The tumors aren't shrinking from the chemotherapy as much as was expected -- not great news. Other options are being discussed in addition to the already planned treatment path. Surgery is scheduled for the second week in December. Everything feels unnatural....almost like it is happening to someone else's life, but it's mine. Ours. The Amazing Reese and I are very much in this together. We certainly didn't expect this tragedy in our lives, but years of loving one another for better or worse (this is definitely worse), for richer or poorer, in (this horrible) sickness and in health as long as we both shall live (how long do any of us have?) is making it easier to bear. Not easy, just easier.

In other news, a couple of my flower paintings are in an exhibit at MotherDog Studios in the warehouse district of downtown Houston through mid February. Knowing that I wouldn't feel well enought to attend the opening during Art Crawl, I took some time before my last chemotherapy treatment to go see the show. It was well curated by John Runnels -- no surprise there -- and the studio is more that happy to welcome visitors and patrons of the arts during regular business hours.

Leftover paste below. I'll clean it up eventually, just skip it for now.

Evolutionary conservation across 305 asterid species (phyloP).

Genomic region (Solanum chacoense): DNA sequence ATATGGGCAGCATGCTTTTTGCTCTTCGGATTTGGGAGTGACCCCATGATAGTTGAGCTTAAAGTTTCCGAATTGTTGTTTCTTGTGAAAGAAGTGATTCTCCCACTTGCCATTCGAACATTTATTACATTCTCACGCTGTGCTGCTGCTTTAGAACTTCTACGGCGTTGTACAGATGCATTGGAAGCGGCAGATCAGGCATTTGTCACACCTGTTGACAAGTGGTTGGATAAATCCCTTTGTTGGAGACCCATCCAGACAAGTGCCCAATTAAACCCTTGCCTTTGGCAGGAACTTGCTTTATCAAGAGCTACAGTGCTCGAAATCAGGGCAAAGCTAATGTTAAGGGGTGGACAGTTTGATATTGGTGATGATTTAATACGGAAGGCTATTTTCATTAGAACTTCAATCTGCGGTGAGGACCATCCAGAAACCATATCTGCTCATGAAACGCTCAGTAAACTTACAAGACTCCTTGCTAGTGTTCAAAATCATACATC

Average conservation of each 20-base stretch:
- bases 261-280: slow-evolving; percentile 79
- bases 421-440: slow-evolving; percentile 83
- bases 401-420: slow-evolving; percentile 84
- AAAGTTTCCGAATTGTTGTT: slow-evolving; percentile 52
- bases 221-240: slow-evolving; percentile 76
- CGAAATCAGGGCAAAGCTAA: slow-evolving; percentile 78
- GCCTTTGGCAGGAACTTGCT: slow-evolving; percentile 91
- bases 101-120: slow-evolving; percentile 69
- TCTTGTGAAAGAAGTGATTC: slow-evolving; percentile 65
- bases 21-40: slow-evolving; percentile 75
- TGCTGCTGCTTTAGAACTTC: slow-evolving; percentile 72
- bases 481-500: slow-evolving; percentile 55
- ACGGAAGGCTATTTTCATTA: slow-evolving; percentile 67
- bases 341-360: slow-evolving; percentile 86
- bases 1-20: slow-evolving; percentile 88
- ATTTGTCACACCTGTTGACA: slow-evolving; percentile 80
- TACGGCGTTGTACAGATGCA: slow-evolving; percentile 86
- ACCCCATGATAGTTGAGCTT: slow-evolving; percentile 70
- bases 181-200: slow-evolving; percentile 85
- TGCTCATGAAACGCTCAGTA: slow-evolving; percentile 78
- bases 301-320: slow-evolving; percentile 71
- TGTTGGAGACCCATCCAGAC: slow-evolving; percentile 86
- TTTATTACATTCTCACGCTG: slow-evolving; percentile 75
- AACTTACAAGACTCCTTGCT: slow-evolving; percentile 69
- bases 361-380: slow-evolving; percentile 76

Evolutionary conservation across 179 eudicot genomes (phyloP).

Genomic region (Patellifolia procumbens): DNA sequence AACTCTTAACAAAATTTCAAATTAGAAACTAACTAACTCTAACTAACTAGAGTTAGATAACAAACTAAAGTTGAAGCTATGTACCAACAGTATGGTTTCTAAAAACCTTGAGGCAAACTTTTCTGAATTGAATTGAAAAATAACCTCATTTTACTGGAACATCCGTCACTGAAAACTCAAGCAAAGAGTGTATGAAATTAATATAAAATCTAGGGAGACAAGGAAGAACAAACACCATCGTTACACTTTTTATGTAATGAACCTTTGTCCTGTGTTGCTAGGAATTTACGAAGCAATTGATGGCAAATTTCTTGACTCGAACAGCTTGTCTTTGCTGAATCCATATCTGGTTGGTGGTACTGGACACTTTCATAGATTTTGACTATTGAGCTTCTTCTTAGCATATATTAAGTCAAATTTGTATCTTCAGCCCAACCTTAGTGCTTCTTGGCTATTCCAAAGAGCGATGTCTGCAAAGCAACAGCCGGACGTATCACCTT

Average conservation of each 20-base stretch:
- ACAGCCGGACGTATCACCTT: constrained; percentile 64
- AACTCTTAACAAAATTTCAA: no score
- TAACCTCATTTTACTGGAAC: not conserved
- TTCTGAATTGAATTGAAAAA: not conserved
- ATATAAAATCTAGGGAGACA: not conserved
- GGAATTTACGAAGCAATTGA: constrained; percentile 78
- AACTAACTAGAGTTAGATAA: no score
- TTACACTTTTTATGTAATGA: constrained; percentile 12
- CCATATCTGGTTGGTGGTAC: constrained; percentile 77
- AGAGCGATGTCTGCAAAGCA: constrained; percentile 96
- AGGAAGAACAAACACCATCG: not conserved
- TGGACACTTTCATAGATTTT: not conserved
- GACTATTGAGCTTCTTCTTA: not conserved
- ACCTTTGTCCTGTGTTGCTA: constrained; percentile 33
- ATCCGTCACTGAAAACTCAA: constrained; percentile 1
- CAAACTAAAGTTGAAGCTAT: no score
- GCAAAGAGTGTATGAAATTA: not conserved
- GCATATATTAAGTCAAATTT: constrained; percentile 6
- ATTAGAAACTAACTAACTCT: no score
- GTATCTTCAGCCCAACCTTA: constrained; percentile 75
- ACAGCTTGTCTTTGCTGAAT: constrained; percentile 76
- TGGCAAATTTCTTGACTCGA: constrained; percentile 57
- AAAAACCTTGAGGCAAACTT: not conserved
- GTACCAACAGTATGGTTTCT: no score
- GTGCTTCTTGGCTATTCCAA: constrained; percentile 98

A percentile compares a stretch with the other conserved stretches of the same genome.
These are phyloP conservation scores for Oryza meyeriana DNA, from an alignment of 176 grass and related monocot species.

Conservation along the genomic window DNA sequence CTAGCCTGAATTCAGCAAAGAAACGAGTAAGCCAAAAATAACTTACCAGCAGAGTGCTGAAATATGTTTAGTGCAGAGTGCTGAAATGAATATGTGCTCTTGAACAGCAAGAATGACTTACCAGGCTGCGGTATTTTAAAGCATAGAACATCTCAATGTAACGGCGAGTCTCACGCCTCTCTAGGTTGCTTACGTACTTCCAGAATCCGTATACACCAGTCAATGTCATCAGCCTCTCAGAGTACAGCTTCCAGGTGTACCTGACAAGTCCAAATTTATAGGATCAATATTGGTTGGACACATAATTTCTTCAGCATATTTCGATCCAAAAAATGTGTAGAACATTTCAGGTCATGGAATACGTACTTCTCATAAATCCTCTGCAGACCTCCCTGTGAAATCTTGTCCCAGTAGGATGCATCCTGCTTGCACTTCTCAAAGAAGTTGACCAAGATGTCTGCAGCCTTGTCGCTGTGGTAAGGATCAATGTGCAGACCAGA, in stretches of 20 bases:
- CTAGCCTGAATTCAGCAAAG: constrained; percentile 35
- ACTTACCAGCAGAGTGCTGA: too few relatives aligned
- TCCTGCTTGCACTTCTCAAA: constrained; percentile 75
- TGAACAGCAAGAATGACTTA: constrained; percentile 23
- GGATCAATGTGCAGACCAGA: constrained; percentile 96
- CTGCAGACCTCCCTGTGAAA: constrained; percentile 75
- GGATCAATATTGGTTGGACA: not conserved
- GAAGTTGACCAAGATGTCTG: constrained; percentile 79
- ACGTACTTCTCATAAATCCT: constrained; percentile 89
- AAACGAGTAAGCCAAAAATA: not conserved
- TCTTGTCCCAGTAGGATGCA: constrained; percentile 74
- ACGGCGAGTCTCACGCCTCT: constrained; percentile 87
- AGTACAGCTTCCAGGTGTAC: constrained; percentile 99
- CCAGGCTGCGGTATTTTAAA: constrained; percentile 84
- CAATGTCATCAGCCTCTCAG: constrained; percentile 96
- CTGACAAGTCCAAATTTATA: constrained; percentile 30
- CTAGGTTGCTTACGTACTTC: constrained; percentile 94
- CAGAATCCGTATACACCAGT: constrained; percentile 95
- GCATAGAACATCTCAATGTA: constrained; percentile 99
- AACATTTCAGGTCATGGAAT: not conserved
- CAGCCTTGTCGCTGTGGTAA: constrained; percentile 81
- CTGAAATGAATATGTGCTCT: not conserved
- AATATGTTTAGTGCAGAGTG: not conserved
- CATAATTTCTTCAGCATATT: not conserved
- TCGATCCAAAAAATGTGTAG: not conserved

Peonies Envy in MotherDog Studios 

Wednesday, October 25, 2017

Heads Up

There are no days where the bulk of my thought processes are not somehow centered around the breast cancer in my body. Though none of us know the time or the place of our death (generally -- there are a few exceptions), I certainly have been thinking of my life with a newfound awareness of its tenuousness. If I die tomorrow (not of cancer -- just some random accident), I'm 98.9% content that I've lived the life I should have lived with the gifts, talents, place, time, and resources that have been entrusted to my care. That's not to say that my life is 98.9% perfect, just that I'm content. There are a few more thank yous to voice, a few debts to pay, a few more things to do, and a few places I would have liked to visit on this earth, but by and large, it's been a great life -- including the adversity. So when I die, preferably later rather than sooner, know that I was grateful for my time here, for my place, and especially for my people, including everyone reading this. Thank you!